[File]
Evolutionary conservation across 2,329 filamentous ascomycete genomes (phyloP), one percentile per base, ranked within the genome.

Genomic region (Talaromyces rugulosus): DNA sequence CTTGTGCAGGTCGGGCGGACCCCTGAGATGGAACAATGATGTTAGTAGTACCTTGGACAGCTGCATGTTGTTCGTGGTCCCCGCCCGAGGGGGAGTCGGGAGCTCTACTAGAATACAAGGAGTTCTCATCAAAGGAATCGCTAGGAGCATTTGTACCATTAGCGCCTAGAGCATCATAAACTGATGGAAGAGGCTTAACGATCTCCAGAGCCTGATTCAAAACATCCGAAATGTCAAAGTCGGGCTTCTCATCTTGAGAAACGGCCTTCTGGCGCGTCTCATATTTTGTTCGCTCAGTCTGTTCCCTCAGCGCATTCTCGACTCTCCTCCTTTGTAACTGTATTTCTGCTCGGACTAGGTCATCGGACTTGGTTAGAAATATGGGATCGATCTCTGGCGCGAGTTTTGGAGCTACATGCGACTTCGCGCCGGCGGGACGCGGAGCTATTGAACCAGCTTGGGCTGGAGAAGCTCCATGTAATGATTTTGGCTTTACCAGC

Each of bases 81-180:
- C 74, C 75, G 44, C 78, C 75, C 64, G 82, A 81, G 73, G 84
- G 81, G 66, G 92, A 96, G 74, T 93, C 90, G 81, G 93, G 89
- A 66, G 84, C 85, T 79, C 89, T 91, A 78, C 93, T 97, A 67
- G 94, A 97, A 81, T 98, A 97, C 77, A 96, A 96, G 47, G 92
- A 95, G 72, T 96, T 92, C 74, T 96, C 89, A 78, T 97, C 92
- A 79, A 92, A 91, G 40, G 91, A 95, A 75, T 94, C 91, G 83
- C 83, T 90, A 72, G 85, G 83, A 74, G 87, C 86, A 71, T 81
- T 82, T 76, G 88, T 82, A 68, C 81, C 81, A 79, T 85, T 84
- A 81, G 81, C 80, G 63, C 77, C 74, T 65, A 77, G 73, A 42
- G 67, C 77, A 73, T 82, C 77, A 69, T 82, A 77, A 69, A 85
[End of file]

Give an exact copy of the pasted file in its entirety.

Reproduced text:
Evolutionary conservation across 2,329 filamentous ascomycete genomes (phyloP), one percentile per base, ranked within the genome.

Genomic region (Talaromyces rugulosus): DNA sequence CTTGTGCAGGTCGGGCGGACCCCTGAGATGGAACAATGATGTTAGTAGTACCTTGGACAGCTGCATGTTGTTCGTGGTCCCCGCCCGAGGGGGAGTCGGGAGCTCTACTAGAATACAAGGAGTTCTCATCAAAGGAATCGCTAGGAGCATTTGTACCATTAGCGCCTAGAGCATCATAAACTGATGGAAGAGGCTTAACGATCTCCAGAGCCTGATTCAAAACATCCGAAATGTCAAAGTCGGGCTTCTCATCTTGAGAAACGGCCTTCTGGCGCGTCTCATATTTTGTTCGCTCAGTCTGTTCCCTCAGCGCATTCTCGACTCTCCTCCTTTGTAACTGTATTTCTGCTCGGACTAGGTCATCGGACTTGGTTAGAAATATGGGATCGATCTCTGGCGCGAGTTTTGGAGCTACATGCGACTTCGCGCCGGCGGGACGCGGAGCTATTGAACCAGCTTGGGCTGGAGAAGCTCCATGTAATGATTTTGGCTTTACCAGC

Each of bases 81-180:
- C 74, C 75, G 44, C 78, C 75, C 64, G 82, A 81, G 73, G 84
- G 81, G 66, G 92, A 96, G 74, T 93, C 90, G 81, G 93, G 89
- A 66, G 84, C 85, T 79, C 89, T 91, A 78, C 93, T 97, A 67
- G 94, A 97, A 81, T 98, A 97, C 77, A 96, A 96, G 47, G 92
- A 95, G 72, T 96, T 92, C 74, T 96, C 89, A 78, T 97, C 92
- A 79, A 92, A 91, G 40, G 91, A 95, A 75, T 94, C 91, G 83
- C 83, T 90, A 72, G 85, G 83, A 74, G 87, C 86, A 71, T 81
- T 82, T 76, G 88, T 82, A 68, C 81, C 81, A 79, T 85, T 84
- A 81, G 81, C 80, G 63, C 77, C 74, T 65, A 77, G 73, A 42
- G 67, C 77, A 73, T 82, C 77, A 69, T 82, A 77, A 69, A 85